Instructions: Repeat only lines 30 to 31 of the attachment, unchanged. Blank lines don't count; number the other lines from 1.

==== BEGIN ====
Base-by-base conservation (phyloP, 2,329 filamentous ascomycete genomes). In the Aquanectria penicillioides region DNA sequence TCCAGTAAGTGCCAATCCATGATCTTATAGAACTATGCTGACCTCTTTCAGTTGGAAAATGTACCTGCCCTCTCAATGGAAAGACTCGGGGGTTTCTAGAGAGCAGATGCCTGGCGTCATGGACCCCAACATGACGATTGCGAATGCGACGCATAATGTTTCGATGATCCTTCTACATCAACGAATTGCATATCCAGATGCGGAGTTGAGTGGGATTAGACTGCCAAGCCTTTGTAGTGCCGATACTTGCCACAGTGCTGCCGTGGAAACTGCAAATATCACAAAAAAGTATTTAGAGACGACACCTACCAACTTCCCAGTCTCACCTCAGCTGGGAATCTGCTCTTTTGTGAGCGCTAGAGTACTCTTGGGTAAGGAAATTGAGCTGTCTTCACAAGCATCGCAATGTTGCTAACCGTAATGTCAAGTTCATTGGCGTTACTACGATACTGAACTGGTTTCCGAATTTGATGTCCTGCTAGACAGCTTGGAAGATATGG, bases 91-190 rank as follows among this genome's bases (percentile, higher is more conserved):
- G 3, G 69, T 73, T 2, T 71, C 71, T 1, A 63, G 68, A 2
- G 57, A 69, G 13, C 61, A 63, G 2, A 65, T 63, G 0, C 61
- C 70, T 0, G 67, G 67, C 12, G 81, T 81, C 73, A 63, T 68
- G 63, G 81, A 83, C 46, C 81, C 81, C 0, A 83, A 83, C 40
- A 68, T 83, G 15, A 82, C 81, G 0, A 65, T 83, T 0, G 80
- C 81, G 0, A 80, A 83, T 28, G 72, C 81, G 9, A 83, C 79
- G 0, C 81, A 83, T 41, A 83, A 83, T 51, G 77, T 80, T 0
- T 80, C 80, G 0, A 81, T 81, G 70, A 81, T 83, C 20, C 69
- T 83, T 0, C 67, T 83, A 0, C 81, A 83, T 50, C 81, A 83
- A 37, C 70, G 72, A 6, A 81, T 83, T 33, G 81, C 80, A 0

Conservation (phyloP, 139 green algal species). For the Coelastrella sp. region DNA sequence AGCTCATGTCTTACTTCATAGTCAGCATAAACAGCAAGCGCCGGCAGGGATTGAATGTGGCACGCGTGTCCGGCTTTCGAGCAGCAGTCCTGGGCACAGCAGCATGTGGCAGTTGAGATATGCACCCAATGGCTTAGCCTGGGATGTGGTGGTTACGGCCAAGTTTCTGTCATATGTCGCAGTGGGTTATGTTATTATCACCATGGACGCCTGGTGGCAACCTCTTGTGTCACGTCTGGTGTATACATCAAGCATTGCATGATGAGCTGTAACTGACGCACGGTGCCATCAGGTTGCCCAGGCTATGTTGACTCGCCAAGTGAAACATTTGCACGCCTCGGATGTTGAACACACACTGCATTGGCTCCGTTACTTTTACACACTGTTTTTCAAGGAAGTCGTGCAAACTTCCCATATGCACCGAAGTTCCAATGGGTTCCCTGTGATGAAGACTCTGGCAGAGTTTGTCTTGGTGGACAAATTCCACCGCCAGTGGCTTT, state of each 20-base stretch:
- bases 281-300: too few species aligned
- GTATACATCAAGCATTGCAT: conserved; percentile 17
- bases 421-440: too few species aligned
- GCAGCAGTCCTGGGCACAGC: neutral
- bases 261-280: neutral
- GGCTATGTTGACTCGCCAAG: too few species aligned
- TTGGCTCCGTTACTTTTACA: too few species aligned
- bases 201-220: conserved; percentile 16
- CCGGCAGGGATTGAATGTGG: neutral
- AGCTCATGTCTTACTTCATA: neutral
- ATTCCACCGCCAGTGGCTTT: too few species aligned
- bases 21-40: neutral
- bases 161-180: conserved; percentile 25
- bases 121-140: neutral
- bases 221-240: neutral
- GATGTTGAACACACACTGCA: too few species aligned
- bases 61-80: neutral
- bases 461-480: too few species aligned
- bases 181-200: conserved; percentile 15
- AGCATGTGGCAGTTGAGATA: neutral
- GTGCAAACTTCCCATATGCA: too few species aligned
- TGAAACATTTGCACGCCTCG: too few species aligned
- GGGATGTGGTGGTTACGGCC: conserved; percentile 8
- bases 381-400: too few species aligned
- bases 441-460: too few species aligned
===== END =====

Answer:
- bases 461-480: too few species aligned
- bases 181-200: conserved; percentile 15